Young surface and possible recent endogenic activity make Europa one of the most exciting solar system bodies and a primary target for spacecraft exploration. Future Europa missions are expected to carry ice-penetrating radar instruments designed to investigate its subsurface thermophysical structure. Several authors have addressed the radar sounders' performance at icy moons, often ignoring the complex structure of a realistic ice shell. Here we explore the variation in two-way radar attenuation for a variety of potential thermal structures of Europa's shell (determined by reference viscosity, activation energy, tidal heating, surface temperature, and shell thickness) as well as for low and high loss temperature-dependent attenuation model. We found that (i) for all investigated ice shell thicknesses (5-30 km), the radar sounder will penetrate between 15% and 100% of the total thickness, (ii) the maximum penetration depth varies laterally, with deepest penetration possible through cold downwellings, (iii) direct ocean detection might be possible for shells of up to 15 km thick if the signal travels through cold downwelling ice or the shell is conductive, (iv) even if the ice/ocean interface is not directly detected, penetration through most of the shell could constrain the deep shell structure through returns from deep non-ocean interfaces or the loss of signal itself, and (v) for all plausible ice shells, the two-way attenuation to the eutectic point is ≲30 dB which shows a robust potential for longitudinal investigation of the ice shell's shallow thermophysical structure.

  1. Asymmetric vibrations of shells of revolution having meridionally varying curvature and thickness

    International Nuclear Information System (INIS)

    Suzuki, Katsuyoshi; Kosawada, Tadashi; Miura, Kazuyuki.

    1988-01-01

    An exact method using power series expansions is presented for solving asymmetric free vibration problems for shells of revolution having meridionally varying curvature and thickness. The gaverning equations of motion and the boundary conditions are derived from the stationary conditions of the Lagrangian of the shells of revolution. The method is demonstrated for shells of revolution having elliptical, cycloidal, parabolical, catenary and hyperbolical meridional curvature. The natural frequencies are numerically calculated for these shells having second degree thickness variation. (author)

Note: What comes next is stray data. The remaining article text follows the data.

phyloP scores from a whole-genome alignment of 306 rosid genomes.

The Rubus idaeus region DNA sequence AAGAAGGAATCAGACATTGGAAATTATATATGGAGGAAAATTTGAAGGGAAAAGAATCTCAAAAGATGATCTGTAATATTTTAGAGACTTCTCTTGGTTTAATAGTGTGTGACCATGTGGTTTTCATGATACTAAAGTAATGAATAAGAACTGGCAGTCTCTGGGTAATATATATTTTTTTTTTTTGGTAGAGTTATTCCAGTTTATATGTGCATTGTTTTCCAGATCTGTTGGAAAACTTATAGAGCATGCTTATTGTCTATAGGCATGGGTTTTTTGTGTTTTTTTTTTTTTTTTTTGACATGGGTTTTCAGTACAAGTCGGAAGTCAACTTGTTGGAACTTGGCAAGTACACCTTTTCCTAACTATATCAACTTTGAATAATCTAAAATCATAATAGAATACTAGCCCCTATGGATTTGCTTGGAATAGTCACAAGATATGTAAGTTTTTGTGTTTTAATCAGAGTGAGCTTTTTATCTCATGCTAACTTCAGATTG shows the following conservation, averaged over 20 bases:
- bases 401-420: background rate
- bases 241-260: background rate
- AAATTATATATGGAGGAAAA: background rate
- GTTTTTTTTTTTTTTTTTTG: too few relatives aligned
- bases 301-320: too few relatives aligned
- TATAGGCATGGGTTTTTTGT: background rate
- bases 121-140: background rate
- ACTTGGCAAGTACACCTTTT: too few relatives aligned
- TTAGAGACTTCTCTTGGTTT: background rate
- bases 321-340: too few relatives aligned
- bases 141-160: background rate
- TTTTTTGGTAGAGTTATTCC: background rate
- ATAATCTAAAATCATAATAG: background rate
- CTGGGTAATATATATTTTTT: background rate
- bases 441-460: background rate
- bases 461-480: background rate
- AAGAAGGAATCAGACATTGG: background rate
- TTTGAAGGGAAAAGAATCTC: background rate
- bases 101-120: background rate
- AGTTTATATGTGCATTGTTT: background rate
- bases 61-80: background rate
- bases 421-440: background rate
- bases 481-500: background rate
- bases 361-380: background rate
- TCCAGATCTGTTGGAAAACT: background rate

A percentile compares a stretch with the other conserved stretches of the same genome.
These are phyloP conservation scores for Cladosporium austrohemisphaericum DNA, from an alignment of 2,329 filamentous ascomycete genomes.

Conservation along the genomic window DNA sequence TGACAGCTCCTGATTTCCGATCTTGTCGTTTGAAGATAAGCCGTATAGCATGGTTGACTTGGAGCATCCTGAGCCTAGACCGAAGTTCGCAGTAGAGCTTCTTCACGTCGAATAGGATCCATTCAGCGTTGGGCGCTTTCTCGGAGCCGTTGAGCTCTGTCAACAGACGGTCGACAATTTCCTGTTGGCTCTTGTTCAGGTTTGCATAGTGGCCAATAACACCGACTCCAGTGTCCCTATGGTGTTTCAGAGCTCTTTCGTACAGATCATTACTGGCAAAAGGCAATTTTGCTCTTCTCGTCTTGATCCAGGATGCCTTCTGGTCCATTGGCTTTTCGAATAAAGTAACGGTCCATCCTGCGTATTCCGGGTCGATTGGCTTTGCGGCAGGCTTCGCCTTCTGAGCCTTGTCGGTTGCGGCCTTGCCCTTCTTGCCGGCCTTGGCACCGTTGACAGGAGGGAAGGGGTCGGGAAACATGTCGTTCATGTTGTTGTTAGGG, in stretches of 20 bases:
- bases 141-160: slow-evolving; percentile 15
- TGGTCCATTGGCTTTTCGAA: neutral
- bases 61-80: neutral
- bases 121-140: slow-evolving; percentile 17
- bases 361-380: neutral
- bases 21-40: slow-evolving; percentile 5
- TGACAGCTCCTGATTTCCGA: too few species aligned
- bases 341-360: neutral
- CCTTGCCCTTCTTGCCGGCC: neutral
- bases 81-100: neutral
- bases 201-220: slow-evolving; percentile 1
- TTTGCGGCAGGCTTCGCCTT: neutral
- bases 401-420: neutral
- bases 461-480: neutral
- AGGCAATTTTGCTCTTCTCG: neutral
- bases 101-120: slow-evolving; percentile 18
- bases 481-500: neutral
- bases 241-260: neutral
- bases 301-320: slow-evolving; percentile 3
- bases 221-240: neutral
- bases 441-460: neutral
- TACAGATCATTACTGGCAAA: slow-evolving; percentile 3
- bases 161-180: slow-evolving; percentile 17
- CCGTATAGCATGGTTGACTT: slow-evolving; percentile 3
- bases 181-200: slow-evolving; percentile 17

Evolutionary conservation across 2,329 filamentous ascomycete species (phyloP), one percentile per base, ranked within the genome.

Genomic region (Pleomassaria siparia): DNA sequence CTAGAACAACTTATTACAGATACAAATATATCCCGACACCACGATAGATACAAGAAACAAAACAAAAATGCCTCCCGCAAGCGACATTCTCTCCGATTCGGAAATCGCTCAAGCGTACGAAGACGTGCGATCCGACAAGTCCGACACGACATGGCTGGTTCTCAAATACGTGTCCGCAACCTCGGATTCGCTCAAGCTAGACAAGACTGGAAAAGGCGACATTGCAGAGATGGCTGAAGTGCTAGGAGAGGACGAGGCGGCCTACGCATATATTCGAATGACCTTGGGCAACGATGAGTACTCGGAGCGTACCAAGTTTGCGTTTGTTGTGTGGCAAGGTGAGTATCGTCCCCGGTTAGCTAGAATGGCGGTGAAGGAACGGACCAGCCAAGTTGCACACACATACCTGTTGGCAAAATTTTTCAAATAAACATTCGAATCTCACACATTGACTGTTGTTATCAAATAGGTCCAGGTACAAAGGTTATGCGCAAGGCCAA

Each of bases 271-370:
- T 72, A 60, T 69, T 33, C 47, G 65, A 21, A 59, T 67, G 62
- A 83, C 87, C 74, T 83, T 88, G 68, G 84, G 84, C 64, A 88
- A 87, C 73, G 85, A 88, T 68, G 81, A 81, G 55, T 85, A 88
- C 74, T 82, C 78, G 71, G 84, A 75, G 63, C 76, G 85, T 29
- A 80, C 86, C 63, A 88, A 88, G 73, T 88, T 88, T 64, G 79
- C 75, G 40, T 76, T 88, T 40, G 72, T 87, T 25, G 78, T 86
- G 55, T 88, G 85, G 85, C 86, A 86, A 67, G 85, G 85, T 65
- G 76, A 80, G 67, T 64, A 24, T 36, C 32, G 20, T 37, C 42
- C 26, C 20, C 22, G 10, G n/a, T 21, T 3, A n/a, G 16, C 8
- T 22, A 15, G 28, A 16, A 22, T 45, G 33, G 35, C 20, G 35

2. Nanostructued core–shell Sn nanowires @ CNTs with controllable thickness of CNT shells for lithium ion battery

    Energy Technology Data Exchange (ETDEWEB)

    Zhong, Yu; Li, Xifei; Zhang, Yong; Li, Ruying [Department of Mechanical and Materials Engineering, University of Western Ontario, London, Ontario N6A 5B9 (Canada); Cai, Mei [General Motors Research and Development Center, Warren, MI 48090-9055 (United States); Sun, Xueliang, E-mail: xsun@eng.uwo.ca [Department of Mechanical and Materials Engineering, University of Western Ontario, London, Ontario N6A 5B9 (Canada)

    2015-03-30

    Graphical abstract: - Highlights: • Sn nanowires encapsulated in CNTs directly grew on current collectors. • The thickness of CNTs were controlled via growth time, gas flow rate and synthesis temperature. • Thick CNTs contributed to a better capacity retention while thin CNTs led to a higher capacity. • The core–shell structures formed in one-step CVD process. - Abstract: Core–shell structure of Sn nanowires encapsulated in amorphous carbon nanotubes (Sn@CNTs) with controlled thickness of CNT shells was in situ prepared via chemical vapor deposition (CVD) method. The thickness of CNT shells was accurately controlled from 4 to 99 nm by using different growth time, flow rate of hydrocarbon gas (C{sub 2}H{sub 4}) and synthesis temperature. The microstructure and composition of the coaxial Sn@CNTs were characterized by X-ray diffraction (XRD), scanning electron microscopy (SEM), and high resolution transmission electron microscopy (HRTEM) techniques. Moreover, the Sn@CNTs were studied as anode materials for Li-ion batteries and showed excellent cycle performance. The capacity was affected by the thickness of outer CNT shells: thick CNT shells contributed to a better retention while thin CNT shells led to a higher capacity. The thin CNT shell of 6 nm presented the highest capacity around 630 mAh g{sup −1}.

  3. Nanostructued core–shell Sn nanowires @ CNTs with controllable thickness of CNT shells for lithium ion battery

    International Nuclear Information System (INIS)

    Zhong, Yu; Li, Xifei; Zhang, Yong; Li, Ruying; Cai, Mei; Sun, Xueliang

    2015-01-01